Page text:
Designing ‘good’ e-commerce and m-commerce usability and user-experience is even more important than before. Issues such as trust, security, service quality, as well as website and mobile application quality continue to be critical and have an impact on how consumers feel about purchasing in digital, non-physical settings.
E-commerce purchases and online shopping transactions are increasingly becoming the norm in consumer shopping behaviour. In mature economies, like Australia and the US, this might seem unsurprising, however, worldwide, 50% internet adoption still means, statistically, half the world’s population does not have access to these technologies. Estimated e-commerce sales are expected to rise substantially worldwide, year on year with increased projected growth predicted beyond 2021. While mobile device usage for e-commerce purchasing is ever more popular, the desktop computer still presents as the most popular device type used for e-commerce transactions and browsing.
Furthermore, if we consider the early adoption of technologies like Alexa or Google Home, voice commands, control and artificial intelligence integrate with visual and non-visual interactions, e-commerce ecosystems and services are further affecting consumers. The way consumers interact with these e-commerce ecosystems will continue to diversify, become more ubiquitous and provide persistent challenges for the designers of these user experiences. As the user-experience and engineering communities understand more about e-commerce ecosystems and how they might co-exist with service delivery fulfilment and logistical service strategies further influenced by increased technology adoption and device ubiquity, the terrain for both user-experience designers and consumers will become more complex and unique.
In recent research, the perceptions of designers of e-commerce user experiences were tested for their perceptions of e-commerce experiences in comparison to consumers who were tested with the same questions and responses to these same experiences. The research demonstrated that the differences between what is perceived to be good or bad e-commerce user-experience design between designer-consumers and consumer-consumers have been shown to be quite complementary, when the user role, as the consumer is considered as a primary focus.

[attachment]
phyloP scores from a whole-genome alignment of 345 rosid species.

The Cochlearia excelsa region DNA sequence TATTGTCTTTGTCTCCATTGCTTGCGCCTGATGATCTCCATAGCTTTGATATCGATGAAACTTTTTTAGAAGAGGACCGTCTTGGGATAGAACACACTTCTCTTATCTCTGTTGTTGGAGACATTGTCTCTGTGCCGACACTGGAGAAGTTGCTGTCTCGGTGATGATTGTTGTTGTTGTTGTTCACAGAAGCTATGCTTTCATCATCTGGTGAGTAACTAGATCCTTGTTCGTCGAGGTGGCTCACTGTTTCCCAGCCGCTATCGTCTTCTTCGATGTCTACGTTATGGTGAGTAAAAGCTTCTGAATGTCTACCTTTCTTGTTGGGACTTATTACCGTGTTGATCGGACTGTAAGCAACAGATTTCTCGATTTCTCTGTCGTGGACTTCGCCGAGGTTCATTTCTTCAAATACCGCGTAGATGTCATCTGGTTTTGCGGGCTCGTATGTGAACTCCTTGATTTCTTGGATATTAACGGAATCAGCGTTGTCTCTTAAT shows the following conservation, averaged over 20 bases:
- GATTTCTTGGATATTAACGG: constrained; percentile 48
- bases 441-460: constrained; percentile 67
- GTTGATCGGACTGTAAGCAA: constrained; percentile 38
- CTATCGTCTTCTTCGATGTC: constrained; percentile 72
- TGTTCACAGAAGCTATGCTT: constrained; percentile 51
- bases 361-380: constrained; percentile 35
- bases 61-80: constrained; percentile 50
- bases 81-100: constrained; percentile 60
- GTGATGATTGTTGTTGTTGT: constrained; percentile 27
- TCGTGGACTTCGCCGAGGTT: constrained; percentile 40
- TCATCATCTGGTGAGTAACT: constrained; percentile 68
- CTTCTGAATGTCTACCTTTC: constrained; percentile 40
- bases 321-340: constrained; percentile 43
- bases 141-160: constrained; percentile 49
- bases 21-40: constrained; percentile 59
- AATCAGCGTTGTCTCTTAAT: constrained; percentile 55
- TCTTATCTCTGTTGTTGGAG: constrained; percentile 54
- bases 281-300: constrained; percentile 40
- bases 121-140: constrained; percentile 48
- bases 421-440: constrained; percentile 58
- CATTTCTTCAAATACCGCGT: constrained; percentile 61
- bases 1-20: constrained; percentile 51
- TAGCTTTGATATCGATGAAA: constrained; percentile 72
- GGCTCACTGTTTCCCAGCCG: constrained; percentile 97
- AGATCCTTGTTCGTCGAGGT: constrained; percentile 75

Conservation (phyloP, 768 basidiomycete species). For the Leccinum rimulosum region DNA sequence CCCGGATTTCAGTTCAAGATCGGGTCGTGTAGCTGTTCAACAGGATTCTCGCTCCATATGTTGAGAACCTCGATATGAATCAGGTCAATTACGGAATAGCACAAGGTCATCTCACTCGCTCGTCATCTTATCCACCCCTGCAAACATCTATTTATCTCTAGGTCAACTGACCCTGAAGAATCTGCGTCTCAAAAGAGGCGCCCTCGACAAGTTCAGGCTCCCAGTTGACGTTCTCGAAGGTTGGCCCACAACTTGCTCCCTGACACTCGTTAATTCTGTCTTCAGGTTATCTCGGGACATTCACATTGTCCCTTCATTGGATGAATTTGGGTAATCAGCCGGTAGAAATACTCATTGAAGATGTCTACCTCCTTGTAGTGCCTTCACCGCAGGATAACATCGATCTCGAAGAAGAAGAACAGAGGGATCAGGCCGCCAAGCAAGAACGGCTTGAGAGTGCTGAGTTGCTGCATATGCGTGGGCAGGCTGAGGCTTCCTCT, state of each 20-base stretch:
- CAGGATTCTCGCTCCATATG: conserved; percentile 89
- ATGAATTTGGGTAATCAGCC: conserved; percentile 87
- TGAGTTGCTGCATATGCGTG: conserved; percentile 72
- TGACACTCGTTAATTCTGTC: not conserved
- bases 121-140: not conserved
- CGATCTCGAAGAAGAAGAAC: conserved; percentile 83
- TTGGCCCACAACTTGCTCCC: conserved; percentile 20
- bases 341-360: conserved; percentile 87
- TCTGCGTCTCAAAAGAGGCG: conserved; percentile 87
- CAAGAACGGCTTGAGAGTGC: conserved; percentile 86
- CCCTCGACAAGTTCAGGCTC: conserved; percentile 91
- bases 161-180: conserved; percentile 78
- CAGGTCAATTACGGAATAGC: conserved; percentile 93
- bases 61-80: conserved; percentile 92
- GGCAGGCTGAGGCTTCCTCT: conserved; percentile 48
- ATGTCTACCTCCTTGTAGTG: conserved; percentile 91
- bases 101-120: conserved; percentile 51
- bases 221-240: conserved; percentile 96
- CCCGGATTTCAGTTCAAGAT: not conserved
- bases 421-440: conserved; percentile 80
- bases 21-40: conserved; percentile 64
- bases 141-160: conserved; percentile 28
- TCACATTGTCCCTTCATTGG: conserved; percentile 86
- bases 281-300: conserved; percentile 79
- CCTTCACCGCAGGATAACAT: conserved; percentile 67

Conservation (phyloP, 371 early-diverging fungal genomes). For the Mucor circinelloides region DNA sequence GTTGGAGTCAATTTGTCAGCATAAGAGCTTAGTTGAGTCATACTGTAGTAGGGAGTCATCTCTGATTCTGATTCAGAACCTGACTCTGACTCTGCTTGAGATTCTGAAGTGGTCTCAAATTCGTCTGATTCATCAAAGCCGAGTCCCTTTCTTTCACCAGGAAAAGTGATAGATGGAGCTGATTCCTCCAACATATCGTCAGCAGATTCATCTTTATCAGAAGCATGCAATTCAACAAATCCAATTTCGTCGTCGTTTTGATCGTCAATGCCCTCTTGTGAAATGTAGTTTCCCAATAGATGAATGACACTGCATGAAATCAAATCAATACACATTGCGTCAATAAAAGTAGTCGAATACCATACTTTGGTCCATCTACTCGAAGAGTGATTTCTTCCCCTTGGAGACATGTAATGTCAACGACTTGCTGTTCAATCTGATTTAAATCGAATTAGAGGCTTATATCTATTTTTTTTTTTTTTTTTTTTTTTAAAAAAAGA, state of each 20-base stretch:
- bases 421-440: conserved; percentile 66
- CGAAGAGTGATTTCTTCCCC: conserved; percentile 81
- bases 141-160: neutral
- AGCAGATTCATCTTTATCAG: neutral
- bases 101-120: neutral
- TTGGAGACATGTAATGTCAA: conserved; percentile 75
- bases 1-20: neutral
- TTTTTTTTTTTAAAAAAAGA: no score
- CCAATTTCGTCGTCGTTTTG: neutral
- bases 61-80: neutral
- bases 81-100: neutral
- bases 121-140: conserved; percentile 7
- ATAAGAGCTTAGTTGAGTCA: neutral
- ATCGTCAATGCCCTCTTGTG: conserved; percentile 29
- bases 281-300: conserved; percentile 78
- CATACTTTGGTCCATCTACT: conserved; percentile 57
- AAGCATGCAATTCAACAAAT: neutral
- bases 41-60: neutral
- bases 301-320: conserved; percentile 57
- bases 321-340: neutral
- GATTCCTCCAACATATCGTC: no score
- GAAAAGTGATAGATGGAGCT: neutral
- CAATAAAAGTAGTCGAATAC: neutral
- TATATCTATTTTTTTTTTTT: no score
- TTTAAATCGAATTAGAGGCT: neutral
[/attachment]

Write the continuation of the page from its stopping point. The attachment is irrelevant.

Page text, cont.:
This research also demonstrated that there is a little dissimilarity in the expectations of designers in their perception of ‘good’ user-experience of e-commerce user-experiences to those of consumers conveniently sampled in a qualitative study. Most participants regardless of their designer or non-designer background agreed that factors such as error-free flows, low advertising, security, clear information design and representative information of products and services for purchase were highly important in their experience of a ‘good’ e-commerce website.
Key differences between the views of designer-consumers and consumer end-users, who are not involved in the design of e-commerce user-experiences, were demonstrated to be caused by the domain and technical knowledge of individuals in the designer-consumer versus the consumer-end-user groups. These differences were manifested by expressed language in their observations of designers regarding their perceptions and ideas of good and bad e-commerce experiences. In addition to the domain and professional knowledge of the people we spoke to, domain-specific biases expressed by designer-consumers in their responses to e-commerce user-experiences were detected via their increased technical knowledge, informing the researchers that they had more cutting-edge and technology-specific expectations of functionality than the needs and opinions expressed by the consumer-end-user participants.
In addition to these aforementioned considerations, the research also considered that as user-experience designers and researchers, the design of the user-experience must be accessible and inclusive. As the globalisation of e-commerce continues, how might issues such as diversity, gender and culture be addressed in the way we design these shopping interfaces? Moreover, as designers and engineers of e-commerce user-experiences, how might we provide user-experiences that cater for users of diverse backgrounds, networked access as well as devices that are broadly reliant on the socio-economic circumstances of our users?
Given website and service quality frameworks were considered important in the collection of data in this research and the analysis of the findings, it was of curiosity to the researchers as to how gender, culture and personality might be considered in relation to these quality dimensions. Given we had a limited sample size with a small population of participants located in Melbourne, Australia, we were still able to consider data collected from a broad range of ages, ethnicities and both male and female participants.
A limitation to the data collection was the binary sampling of participant genders and to be truly representative, a wider diversity of gender participation would be required. Additionally, in order to fully analyse the differences between countries, a wider data collection is required. Responses relating to gender in this research were broadly stereotyped occasionally amusing and sometimes biased, but not significant enough to draw conclusions and would require a further, focused phase of inquiry. Overarchingly this research indicated that e-commerce is still a widening terrain and as users adapt further to new technologies, we must consider service and user-experience conditions with fresh eyes and attention to the basic needs of consumer end-users.